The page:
MOVIE REVIEW: Divergent

written by David Steffen

Divergent is a 2014 dystopic science fiction movie distributed by Lionsgate, based on the 2011 book of the same title by Veronica Roth. Much of the general summary of the plot here is the same as the review here of the Divergent book because it was very closely based.

The story takes place in an isolated city-state that used to be Chicago in the future, where it is walled off from the rest of the world where no one seems to know what is happening outside of it. Almost all of society is split into five factions, each of which values certain human traits above all others. At the age of sixteen, every person must decide which faction they will belong to for the rest of their lives or risk falling into the huddled masses of the factionless who are barely acknowledged by the society.

The Abnegation values selflessness, and expect its members to never think of themselves. Dauntless values courage, its members are like a trained military force, expected to take on dangerous challenges without hesitation. Candor values honesty, and its members are expected to always tell the truth in all situations. Amity values harmony, and wants everyone to get along peacefully. Erudite value intelligence, they’re the inventors of the society. Every person is expected to be a clear fit for one of the factions or they are an outcast, but there are whispers that some people are “divergent” who have tendencies toward several factions at once, these people are considered dangerous to their social order.

Beatrice Prior (Shailene Woodley) is born and raised as Abnegation, but although she sees the worth in Abnegation’s values, she feels like an impostor because she can’t seem to hold to those values. On her Choosing Day she has to choose between staying with her family in Abnegation or leaving them behind to join one of the other factions. She joins the Dauntless faction because it seems to be the closest to what she wants to be, there she is trained by a mysterious man who calls himself Four (Theo James).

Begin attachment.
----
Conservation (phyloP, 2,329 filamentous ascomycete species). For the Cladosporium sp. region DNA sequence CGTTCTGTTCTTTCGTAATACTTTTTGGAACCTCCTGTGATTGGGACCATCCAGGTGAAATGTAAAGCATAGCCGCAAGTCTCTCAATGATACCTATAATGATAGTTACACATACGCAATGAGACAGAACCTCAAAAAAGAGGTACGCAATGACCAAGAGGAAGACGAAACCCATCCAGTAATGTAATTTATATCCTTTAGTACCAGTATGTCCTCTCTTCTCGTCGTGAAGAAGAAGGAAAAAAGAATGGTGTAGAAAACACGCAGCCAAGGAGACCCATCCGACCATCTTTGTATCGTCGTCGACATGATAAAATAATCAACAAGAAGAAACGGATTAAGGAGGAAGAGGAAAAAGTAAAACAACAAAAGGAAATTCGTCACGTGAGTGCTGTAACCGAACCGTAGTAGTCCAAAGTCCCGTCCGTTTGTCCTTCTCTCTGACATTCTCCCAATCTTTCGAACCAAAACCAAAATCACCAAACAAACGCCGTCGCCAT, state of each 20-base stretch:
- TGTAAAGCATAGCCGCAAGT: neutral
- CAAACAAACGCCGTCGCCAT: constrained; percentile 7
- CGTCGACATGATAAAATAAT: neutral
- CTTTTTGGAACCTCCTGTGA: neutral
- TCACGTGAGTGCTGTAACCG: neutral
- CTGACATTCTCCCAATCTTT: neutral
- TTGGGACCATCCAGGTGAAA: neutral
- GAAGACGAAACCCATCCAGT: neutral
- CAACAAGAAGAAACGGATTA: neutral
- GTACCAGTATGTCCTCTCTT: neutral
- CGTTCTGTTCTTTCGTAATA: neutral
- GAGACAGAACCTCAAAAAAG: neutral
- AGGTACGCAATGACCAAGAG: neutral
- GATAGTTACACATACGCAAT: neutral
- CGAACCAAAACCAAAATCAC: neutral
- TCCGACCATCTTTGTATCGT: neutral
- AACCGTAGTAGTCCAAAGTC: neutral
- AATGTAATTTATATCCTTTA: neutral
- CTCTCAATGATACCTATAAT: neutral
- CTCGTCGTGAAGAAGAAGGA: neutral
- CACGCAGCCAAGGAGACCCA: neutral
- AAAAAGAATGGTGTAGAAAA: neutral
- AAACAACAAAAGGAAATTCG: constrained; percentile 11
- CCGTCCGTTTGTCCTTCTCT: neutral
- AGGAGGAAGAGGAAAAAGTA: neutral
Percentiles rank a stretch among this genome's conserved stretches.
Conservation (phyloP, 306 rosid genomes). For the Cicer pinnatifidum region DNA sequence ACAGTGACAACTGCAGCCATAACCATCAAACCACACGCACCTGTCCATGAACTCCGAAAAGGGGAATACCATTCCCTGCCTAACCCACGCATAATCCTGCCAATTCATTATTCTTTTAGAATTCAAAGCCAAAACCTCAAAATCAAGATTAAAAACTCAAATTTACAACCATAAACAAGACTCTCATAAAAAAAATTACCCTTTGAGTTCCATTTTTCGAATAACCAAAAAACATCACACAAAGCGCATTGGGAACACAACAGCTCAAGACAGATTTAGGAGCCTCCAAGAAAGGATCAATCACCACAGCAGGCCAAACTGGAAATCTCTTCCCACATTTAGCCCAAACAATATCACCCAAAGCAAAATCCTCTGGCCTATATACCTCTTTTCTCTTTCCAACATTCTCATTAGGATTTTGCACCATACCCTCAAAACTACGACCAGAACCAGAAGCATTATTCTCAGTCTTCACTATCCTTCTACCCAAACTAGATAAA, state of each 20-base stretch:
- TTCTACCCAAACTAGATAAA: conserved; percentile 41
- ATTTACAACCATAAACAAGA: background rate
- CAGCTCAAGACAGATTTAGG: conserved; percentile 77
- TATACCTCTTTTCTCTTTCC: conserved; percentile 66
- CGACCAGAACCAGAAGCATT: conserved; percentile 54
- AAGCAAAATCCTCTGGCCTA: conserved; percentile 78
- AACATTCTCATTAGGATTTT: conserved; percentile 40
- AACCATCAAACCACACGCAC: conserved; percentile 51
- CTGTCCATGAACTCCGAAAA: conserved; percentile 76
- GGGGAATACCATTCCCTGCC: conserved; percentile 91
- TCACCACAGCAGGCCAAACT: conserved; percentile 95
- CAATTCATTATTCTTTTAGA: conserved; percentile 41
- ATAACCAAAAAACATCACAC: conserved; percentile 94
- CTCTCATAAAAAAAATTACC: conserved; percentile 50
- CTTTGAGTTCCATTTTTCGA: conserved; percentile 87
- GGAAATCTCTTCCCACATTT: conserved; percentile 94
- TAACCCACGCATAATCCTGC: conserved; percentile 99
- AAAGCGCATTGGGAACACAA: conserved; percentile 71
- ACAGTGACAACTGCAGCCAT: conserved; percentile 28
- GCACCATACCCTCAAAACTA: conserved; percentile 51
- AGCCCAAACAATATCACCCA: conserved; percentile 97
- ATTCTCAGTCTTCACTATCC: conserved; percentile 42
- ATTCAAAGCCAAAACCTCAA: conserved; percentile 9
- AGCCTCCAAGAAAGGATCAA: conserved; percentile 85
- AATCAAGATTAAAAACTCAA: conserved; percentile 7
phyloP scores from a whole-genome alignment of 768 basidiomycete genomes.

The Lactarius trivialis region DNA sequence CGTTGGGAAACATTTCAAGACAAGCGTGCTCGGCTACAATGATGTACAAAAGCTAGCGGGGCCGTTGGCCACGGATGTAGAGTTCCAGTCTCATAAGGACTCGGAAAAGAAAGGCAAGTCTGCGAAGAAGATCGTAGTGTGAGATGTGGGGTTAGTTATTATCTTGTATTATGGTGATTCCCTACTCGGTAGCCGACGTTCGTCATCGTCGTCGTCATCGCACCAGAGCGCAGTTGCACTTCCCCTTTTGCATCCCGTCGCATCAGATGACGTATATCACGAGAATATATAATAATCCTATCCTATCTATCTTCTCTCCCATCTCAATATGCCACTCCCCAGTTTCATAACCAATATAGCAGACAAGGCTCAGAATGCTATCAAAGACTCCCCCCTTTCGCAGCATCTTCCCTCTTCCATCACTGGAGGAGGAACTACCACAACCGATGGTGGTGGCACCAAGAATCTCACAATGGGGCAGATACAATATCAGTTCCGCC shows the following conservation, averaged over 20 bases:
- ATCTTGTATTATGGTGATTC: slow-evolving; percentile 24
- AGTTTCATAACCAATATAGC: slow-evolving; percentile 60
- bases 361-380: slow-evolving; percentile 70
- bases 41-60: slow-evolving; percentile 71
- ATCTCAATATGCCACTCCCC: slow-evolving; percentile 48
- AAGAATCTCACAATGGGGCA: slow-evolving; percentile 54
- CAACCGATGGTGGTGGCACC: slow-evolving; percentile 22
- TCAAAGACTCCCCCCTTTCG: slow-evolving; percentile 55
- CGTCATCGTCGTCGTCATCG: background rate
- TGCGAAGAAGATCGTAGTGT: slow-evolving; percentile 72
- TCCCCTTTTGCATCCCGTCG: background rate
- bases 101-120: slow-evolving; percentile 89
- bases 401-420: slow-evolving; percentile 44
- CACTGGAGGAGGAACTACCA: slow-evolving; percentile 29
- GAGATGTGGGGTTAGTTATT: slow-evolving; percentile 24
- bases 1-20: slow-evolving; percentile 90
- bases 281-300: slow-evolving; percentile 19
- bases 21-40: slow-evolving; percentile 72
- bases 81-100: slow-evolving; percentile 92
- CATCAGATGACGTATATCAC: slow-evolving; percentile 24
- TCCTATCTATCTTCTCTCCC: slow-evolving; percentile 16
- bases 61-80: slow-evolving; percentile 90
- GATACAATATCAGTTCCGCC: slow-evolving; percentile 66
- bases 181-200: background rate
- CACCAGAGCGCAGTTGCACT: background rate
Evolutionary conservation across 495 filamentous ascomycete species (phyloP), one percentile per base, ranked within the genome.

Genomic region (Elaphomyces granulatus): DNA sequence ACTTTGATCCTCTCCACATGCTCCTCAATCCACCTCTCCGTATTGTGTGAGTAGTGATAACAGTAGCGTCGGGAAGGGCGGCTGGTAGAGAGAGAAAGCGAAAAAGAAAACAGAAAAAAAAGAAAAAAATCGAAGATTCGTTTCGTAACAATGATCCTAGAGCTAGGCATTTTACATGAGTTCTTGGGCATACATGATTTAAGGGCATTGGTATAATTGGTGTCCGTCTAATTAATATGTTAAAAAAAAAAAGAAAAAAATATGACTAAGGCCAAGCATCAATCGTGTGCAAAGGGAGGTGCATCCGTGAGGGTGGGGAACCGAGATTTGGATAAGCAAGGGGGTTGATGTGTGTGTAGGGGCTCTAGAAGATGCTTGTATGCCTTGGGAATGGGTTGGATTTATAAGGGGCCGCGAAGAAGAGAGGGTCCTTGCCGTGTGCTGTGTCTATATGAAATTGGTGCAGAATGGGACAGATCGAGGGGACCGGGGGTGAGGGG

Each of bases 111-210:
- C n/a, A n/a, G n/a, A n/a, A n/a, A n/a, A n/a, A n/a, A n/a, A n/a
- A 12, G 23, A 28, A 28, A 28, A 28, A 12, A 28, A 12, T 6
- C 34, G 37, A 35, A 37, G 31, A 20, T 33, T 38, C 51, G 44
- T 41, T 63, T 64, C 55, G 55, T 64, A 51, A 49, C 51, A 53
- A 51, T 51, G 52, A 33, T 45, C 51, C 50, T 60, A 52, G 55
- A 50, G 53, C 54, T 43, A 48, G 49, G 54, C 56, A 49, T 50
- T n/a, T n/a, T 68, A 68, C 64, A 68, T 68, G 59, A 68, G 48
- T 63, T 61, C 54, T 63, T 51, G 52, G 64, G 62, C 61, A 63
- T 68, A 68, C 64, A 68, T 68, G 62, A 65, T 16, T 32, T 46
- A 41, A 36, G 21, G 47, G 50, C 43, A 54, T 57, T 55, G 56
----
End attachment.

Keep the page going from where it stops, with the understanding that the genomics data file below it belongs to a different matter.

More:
This is a reasonably faithful adaptation of the movie. The main difference overall seems to be that it feels like the Dauntless acts are dialed up even higher so that rather than being simply reckless they are borderline suicidal, I guess to punch up the movie shock effect. But this is still an interesting look at a really terrible social structure that I would never recommend (particularly that you have to choose your faction at sixteen and can never change it forevermore). Worth a watch!



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David Steffen

David Steffen is an editor, publisher, and writer. If you like what he does you can visit the Support page or buy him a coffee! He is probably best known for being co-founder and administrator of The Submission Grinder, a donation-supported tool to help writers track their submissions and find publishers for their work . David also writes articles here and edits the fiction. He is also the editor and publisher of The Long List Anthology: More Stories From the Hugo Award Nomination List series. David also (sometimes) writes fiction, and you can follow on Twitter for updates on cross-stitch projects and occasionally other things.

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